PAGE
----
Eligible contractors may claim the credit for new energy efficient homes that are acquired by sale or lease by an individual from that contractor during the tax year for use as a residence.

For instance, if you are planning to develop an energy-efficient apartment building – and hire a contractor to oversee and manage the construction process – then you will be the one to benefit from the 45L tax credit, not the contractor you hired. Similarly, if you hire a contractor to renovate your old townhouse for greater energy-efficiency before putting it up for sale, then you will be the one eligible for the tax credit, not the person or firm hired for the renovation.

Homeowners who have gone to the expense of building an energy-efficient home (or renovating an existing house for greater energy efficiency), only to have to put it up for sale before they’ve had the chance to enjoy the lower utility bills, can recoup some of the costs by claiming the 45L tax credit, once the sale is through. And homeowners who are renovating to sell can look forward to the tax credit plus a higher resale value for their home.

Photo of a brick home with a family standing in front of it, with a sign reading "sold" in the foreground. Selling or leasing a property is what makes the taxpayer eligible for the 45L tax credit.
As soon as your energy-efficient property is sold or leased, you become eligible for the 45L tax credit.

Real estate developers who have recently constructed new, energy-efficient apartment buildings, student housing, senior living facilities, or condominium projects can benefit from the 45L tax credit. But the tax credit can only be claimed for the dwelling units that have already been sold, rented, or leased. For each energy efficient unit either sold or leased, a tax credit of up to $2,000 will be granted.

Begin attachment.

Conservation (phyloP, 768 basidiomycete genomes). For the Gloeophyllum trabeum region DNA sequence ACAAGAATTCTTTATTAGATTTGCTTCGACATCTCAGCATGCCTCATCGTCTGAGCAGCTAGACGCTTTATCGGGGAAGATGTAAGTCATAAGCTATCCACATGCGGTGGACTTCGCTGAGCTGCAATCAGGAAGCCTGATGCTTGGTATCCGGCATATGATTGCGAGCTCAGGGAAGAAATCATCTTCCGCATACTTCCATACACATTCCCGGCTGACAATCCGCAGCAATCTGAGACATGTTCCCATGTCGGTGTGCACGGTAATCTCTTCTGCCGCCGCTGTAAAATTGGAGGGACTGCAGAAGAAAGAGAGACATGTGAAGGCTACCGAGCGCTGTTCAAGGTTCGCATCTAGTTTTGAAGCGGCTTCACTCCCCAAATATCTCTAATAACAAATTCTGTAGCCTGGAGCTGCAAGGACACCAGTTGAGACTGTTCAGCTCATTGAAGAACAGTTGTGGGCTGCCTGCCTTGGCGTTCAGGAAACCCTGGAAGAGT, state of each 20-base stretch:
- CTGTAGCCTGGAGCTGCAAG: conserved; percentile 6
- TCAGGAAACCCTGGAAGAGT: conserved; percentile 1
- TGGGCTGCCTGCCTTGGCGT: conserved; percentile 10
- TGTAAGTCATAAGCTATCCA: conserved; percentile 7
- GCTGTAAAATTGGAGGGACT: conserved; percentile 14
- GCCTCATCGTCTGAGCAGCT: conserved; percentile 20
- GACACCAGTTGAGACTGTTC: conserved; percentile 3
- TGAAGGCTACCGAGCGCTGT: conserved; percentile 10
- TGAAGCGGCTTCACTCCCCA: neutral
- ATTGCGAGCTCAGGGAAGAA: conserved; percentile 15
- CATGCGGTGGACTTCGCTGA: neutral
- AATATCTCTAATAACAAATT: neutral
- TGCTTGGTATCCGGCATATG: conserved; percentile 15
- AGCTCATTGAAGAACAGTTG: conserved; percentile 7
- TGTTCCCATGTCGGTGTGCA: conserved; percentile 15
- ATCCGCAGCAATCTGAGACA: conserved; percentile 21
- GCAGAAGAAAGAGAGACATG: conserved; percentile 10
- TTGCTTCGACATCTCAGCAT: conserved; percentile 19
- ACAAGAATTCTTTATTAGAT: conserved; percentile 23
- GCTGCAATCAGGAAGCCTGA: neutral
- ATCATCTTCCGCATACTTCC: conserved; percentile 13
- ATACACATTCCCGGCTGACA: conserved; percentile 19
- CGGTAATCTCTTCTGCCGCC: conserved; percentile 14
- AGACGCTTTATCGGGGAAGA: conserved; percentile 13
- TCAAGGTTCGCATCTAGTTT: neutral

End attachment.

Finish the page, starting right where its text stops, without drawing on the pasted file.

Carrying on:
You can also claim this tax credit for residential properties you have constructed in the past, either for sale or as rental property. Under the Tax Increase Prevention Act of 2014, you can retroactively claim the 45L tax credit for energy-efficient properties that you’ve built or remodeled since 2018.

Eligibility Criteria For Residential Properties

However, a residential property must meet certain criteria in order to be eligible for the tax credit. These are as follows:

  • Various types of residential buildings are eligible for the 45L tax credit, including single family homes, multi-family dwellings, apartment buildings, townhouses, assisted living homes, and student housing facilities.
  • To be considered eligible, the residential property must be located in the United States.
  • The residential property must be no more than three stories above grade, not including underground parking space. In real estate, the term “above-grade” simply refers to the portion of a building that is above the ground.
  • The energy needed for heating and cooling the house should be at least 50 percent less than that needed to heat and cool a comparable property that was built in accordance with the 2006 IECC standards.
  • At least 10 percent of the reduction in energy consumption should be attributable to the envelope components of the property, such as the floor, walls, windows, and roof.
  • Any heating and cooling equipment installed on the property, including heaters and air conditioners, should meet the latest minimum energy efficiency standards set down by the U.S. Department of Energy. 
  • In order to qualify for the 45L tax credit, a property must be designed solely for residential purposes. Hence, it should comprise a kitchen space, a living room, and at least one bedroom.